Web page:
There are clearly some bad names at the bottom of this list. A lot of players who might not have jobs in 2020. So, when you see names like Christian Kirk, and Julian Edelman, Odell Beckham Jr., and Robert Woods near the bottom, it ignites a bit of concern. If Beckham would’ve played “average” in 2019, he would’ve finished as the No. 20 wide receiver. So, in reality, Beckham had a down season by his own standards, but he also lacked elite opportunity.
The only name that showed up in the bottom-24 in consecutive seasons was Larry Fitzgerald. In fact, he’s been on this list for three straight years now. At soon-to-be-37-years-old, I guess it should be expected, but he’s holding back the target numbers of other young receivers. Unfortunately, Kirk isn’t doing much better. This could have been a sign of Kyler Murray‘s struggles knowing both are in the bottom-24. If there’s any consolation, it’s that Jarvis Landry was dead last on this list in 2018 but moved up to No. 8 in 2019.
We should follow the targets, yes, but that’s only part of it. Just because you project Christian Kirk for more targets than Marvin Jones, it may not be wise to rank them that way. One of them continually outperforms expectations, while the other has disappointed. All targets are not created equal, nor are all players. Here are my favorite takeaways from the wide receivers.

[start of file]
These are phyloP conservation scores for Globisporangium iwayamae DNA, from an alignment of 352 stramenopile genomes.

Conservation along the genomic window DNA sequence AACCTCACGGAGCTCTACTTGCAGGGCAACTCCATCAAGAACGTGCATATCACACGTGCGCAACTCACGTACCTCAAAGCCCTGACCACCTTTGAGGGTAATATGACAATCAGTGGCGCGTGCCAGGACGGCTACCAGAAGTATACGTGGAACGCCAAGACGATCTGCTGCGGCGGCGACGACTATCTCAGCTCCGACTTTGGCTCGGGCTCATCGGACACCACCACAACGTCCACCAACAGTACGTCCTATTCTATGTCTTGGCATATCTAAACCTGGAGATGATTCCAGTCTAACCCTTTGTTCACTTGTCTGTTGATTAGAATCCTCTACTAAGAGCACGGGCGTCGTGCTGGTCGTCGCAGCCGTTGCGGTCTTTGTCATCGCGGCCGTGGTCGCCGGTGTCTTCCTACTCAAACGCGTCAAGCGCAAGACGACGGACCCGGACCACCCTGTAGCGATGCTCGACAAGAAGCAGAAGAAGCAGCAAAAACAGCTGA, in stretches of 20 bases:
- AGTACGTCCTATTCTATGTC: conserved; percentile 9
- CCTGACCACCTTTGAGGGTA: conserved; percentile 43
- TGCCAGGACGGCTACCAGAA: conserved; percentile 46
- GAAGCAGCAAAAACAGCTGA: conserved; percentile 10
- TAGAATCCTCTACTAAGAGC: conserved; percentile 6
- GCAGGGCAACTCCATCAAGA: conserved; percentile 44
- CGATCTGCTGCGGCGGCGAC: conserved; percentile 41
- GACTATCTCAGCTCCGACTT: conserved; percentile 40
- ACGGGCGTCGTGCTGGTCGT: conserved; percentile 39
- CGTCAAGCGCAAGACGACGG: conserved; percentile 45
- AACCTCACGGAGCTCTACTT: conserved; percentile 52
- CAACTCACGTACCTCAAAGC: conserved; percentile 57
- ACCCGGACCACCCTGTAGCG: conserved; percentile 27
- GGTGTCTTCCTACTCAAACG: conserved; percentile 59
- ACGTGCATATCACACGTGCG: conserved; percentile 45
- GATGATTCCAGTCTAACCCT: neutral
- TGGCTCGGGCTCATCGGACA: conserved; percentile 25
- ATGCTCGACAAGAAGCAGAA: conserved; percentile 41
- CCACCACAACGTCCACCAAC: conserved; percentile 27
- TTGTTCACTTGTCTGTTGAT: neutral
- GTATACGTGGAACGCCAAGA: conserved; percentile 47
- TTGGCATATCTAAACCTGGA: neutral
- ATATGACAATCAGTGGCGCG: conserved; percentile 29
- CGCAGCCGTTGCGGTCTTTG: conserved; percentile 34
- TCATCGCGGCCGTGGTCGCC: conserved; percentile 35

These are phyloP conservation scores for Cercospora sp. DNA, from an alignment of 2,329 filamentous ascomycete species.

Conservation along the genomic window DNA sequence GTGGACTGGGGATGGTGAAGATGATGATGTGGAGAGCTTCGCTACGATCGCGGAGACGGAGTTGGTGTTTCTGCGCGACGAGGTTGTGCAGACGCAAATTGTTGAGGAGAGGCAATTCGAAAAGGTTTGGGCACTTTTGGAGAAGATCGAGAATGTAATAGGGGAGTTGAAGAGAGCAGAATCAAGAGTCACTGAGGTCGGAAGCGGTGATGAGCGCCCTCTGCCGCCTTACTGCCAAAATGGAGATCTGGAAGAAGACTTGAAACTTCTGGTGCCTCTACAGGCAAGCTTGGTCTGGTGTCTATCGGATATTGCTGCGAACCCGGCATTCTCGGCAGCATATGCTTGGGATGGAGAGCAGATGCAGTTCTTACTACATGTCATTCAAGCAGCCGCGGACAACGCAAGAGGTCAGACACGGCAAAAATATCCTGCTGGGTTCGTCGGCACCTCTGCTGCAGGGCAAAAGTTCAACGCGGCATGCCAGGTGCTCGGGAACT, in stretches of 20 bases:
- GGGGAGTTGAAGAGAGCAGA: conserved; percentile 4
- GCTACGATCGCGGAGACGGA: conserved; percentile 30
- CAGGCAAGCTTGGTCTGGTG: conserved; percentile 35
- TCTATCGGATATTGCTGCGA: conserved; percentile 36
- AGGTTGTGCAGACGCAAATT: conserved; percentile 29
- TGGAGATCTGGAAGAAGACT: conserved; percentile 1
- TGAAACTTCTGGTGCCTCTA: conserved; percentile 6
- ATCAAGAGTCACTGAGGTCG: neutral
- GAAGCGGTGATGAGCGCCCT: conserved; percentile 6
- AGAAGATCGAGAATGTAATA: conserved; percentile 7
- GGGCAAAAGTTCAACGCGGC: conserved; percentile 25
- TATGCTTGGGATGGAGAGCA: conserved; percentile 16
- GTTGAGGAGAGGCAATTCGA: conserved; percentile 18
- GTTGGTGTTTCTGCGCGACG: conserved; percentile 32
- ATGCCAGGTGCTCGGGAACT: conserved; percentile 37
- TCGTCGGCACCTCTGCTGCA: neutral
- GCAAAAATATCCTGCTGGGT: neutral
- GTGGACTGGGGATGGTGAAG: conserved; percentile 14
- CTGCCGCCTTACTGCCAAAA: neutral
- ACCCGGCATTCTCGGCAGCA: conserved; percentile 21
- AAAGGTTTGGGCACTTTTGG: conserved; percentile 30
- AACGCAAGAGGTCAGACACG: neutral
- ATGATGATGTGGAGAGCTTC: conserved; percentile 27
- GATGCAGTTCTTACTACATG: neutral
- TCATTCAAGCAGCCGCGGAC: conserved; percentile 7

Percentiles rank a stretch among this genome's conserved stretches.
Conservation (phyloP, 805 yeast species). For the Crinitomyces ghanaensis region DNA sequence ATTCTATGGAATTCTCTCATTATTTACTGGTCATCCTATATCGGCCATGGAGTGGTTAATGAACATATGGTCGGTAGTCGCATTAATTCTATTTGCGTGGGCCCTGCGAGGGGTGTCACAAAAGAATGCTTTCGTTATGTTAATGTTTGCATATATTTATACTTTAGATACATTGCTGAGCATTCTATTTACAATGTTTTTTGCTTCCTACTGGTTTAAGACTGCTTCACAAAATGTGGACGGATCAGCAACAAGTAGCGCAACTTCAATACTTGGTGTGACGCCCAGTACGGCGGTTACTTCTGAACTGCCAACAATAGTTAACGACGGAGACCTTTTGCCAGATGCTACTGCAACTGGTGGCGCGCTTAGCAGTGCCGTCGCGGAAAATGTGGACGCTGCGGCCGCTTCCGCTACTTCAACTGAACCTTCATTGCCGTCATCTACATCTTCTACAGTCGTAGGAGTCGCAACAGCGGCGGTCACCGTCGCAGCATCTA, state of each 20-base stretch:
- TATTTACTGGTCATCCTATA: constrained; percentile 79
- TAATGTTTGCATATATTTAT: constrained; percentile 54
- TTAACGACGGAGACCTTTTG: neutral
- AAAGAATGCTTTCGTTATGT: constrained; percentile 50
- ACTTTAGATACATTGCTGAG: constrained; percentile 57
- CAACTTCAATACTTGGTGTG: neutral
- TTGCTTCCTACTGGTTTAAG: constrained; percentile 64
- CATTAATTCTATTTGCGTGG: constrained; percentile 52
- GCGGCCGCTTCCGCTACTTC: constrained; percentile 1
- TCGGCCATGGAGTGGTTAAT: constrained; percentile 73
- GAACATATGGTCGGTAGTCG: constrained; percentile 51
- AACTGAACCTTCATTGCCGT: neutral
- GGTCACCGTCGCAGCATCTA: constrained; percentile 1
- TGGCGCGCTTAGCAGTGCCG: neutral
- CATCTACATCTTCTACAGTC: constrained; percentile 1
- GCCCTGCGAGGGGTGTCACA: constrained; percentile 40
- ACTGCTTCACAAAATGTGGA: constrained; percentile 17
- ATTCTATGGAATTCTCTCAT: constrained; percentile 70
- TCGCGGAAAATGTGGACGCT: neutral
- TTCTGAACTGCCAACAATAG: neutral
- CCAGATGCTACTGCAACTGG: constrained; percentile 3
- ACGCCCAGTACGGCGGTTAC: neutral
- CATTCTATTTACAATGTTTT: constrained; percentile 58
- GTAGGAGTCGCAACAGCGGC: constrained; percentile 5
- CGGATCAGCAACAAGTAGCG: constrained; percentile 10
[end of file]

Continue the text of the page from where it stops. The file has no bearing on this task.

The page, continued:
- Calvin Ridley is a stud. After finishing as the No. 9 wide receiver on the overall list last year, Julio Jones didn’t make the top-36 receivers (he was No. 39). Are we witnessing a change in the guard?
- A.J. Brown ranked 47th among wide receivers in expected fantasy output. Regression will hit hard and it’s going to require a lot more than 10-15 targets for him to make up for it.
- Cowboys and Seahawks receivers don’t need as many targets as others to get into elite territory.
- Amari Cooper was one of the best wide receivers in football while playing through injuries.
- The Bengals pass-catchers were horrendous last year.
- Allen Lazard did a lot with a little and we might be undervaluing him in 2020.